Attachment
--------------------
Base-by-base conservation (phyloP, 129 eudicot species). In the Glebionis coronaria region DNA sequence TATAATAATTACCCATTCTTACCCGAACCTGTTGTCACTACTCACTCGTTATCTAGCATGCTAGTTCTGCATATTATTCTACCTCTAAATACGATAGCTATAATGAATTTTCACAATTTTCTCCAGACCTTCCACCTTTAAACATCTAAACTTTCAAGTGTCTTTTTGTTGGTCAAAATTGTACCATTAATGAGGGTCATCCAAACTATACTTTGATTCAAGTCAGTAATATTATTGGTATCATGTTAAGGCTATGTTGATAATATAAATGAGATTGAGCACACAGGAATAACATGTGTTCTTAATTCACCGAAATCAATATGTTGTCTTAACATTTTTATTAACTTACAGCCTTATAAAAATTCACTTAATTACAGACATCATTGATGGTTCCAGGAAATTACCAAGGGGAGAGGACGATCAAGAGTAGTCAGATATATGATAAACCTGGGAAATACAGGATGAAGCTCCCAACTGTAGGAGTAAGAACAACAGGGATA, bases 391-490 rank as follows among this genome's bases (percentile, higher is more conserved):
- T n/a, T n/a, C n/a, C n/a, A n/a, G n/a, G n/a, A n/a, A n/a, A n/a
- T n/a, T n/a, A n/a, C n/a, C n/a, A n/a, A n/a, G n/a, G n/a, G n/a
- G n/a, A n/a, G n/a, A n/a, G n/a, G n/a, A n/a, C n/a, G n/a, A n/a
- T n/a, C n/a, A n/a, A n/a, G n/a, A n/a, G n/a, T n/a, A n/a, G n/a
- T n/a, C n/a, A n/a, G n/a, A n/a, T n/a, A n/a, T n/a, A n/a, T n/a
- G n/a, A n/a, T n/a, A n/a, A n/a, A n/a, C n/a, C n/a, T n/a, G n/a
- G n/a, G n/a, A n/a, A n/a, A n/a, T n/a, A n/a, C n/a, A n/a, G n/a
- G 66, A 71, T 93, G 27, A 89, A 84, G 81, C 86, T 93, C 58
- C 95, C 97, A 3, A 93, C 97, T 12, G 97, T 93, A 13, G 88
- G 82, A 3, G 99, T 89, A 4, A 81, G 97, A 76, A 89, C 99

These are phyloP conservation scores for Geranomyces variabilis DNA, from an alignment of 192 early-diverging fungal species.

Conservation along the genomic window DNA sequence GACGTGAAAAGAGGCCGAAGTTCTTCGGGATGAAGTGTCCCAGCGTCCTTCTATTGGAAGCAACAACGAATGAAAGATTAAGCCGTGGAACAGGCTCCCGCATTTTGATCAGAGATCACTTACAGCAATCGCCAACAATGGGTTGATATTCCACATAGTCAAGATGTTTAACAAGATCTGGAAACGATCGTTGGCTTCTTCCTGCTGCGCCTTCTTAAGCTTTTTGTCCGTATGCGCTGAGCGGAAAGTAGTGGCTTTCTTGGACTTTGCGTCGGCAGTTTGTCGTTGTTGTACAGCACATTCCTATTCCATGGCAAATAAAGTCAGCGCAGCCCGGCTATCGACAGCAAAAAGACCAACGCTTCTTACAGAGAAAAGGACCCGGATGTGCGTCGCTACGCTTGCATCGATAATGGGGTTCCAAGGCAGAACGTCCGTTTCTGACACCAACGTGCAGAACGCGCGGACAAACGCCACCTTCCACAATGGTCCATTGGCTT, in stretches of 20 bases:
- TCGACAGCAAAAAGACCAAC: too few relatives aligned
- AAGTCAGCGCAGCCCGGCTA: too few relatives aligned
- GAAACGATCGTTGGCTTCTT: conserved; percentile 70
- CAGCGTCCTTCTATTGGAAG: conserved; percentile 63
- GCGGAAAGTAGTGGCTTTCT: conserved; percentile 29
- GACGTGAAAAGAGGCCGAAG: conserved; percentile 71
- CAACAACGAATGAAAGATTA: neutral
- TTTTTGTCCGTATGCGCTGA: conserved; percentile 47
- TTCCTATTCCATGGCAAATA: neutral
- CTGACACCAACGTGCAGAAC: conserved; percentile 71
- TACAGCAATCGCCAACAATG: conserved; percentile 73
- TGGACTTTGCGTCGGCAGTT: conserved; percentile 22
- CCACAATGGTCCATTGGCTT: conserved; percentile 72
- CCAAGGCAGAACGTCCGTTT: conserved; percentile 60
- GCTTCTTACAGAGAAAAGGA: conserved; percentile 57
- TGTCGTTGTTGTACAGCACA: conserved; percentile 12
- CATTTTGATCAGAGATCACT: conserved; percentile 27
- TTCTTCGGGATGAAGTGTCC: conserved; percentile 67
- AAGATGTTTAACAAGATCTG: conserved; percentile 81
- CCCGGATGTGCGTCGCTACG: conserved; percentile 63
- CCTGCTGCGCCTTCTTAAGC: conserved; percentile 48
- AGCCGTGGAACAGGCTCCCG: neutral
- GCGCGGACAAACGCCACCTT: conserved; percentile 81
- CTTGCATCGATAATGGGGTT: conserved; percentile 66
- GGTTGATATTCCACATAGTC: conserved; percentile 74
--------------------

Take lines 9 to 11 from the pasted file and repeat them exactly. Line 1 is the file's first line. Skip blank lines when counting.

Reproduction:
- G 66, A 71, T 93, G 27, A 89, A 84, G 81, C 86, T 93, C 58
- C 95, C 97, A 3, A 93, C 97, T 12, G 97, T 93, A 13, G 88
- G 82, A 3, G 99, T 89, A 4, A 81, G 97, A 76, A 89, C 99